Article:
Great Expectations is a novel about a poor boy named Pip, who lives with his cruel sister and her blacksmith husband. After years of helping a wealthy reclusive woman named Miss Havisham, he receives a small fortune from an anonymous benefactor. After learning to live like a gentleman and many attempts to court Miss Havisham's daughter, Estella, Pip learns that his fortune was not from Miss Havisham, as he had assumed, but a convict he had helped save when he was a child.
The narrator and protagonist of Great Expectations, Pip begins the novel as a poor young orphan boy, living in the marshes of Southeast England under the care of his elder sister, Mrs. Joe, and her husband, Joe Gargery. Pip is idealistic to a fault, and entertains romantic fantasies of becoming a wealthy gentleman and of capturing Estella's cold heart. From childhood, he has high expectations of himself and of his future, which ultimately lead him to disappointment and a greater sense of realism. Pip is extraordinarily compassionate, as is evidenced by his treatment of Magwitch, the convict and his secret benefactor. Continuously, Pip pursues self-improvement, trying earnestly to attain a high standing both morally and socially. His conscience is plagued by guilt, anxiety, and shame when he steps outside of his strict moral bounds.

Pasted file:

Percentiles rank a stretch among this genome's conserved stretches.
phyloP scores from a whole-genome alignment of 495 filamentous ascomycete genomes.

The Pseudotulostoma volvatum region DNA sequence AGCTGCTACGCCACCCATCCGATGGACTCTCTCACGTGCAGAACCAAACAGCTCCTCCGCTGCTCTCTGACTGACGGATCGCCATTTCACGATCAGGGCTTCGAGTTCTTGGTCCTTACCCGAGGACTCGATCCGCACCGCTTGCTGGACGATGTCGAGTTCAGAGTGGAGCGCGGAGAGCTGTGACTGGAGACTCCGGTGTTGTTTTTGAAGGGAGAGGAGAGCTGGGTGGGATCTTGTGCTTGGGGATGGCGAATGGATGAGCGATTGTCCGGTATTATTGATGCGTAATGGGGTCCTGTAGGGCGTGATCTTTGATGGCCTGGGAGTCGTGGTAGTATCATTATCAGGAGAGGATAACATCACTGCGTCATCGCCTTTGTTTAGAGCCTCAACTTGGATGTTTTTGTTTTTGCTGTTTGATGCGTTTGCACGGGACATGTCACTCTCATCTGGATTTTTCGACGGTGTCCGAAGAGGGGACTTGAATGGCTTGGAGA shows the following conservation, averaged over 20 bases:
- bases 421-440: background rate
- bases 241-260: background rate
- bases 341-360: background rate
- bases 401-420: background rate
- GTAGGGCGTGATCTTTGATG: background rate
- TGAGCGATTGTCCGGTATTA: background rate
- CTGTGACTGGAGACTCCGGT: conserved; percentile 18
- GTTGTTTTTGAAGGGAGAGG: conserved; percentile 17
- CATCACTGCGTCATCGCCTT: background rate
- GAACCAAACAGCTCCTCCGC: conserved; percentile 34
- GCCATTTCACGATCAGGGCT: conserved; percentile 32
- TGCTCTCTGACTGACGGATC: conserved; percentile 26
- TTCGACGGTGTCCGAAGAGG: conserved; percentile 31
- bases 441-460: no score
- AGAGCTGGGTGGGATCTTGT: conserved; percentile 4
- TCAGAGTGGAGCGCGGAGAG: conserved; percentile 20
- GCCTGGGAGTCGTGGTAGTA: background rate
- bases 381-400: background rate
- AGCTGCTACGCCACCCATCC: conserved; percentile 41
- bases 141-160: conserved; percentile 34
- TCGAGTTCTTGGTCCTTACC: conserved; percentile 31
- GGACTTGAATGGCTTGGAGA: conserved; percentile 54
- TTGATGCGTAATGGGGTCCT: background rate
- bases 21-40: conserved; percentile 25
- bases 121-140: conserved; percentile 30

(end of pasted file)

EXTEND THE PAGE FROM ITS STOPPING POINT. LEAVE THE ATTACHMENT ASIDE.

The beautiful, cold-hearted Estella is Pip's sole passion, from his youth well into his adulthood. Miss Havisham, her adoptive mother, raises Estella to use her exquisite beauty to break her suitors' hearts. Pip falls victim to her cruel, passionless allure. She treats him with utter disdain, which is the catalyst for his pursuit of social status, wealth, and education. Estella is Pip's greatest expectation of all, and the reason for all of his others. She is the biological daughter of Magwitch and Molly.
Miss Havisham is the wealthy, eccentric old woman who invites Pip to play with Estella, her adoptive daughter, at her ramshackle manor named Satis House. After her fiance, Compeyson, betrayed her and abandoned her on her wedding day, she has sought revenge on the hearts of men. She raises Estella as a cold-hearted, unfeeling womana weapon in her revenge--so that she will never know her pain, and will deliver heartache and suffering unto the men who court her. Miss Havisham's behavior is strange and erratic, and somewhat frightening to Pip. She often dons her faded, unused bridal gown, and keeps her rotting wedding cake, proof that her heartache still haunts her every moment.
The humble, kindly blacksmith, Joe is Pip's brother-in-law and father figure, and ultimately the most sympathetic character in the novel. In his youth, Pip is ashamed of his unrefined manners and poor education, yet later realizes Joe's remarkable goodness and respectability. Joe may not be a gentleman with wealth and status, but he is essentially kind, and suffers the abuses of those who love him (Pip, his wife, Mrs. Joe) with patience and virtue.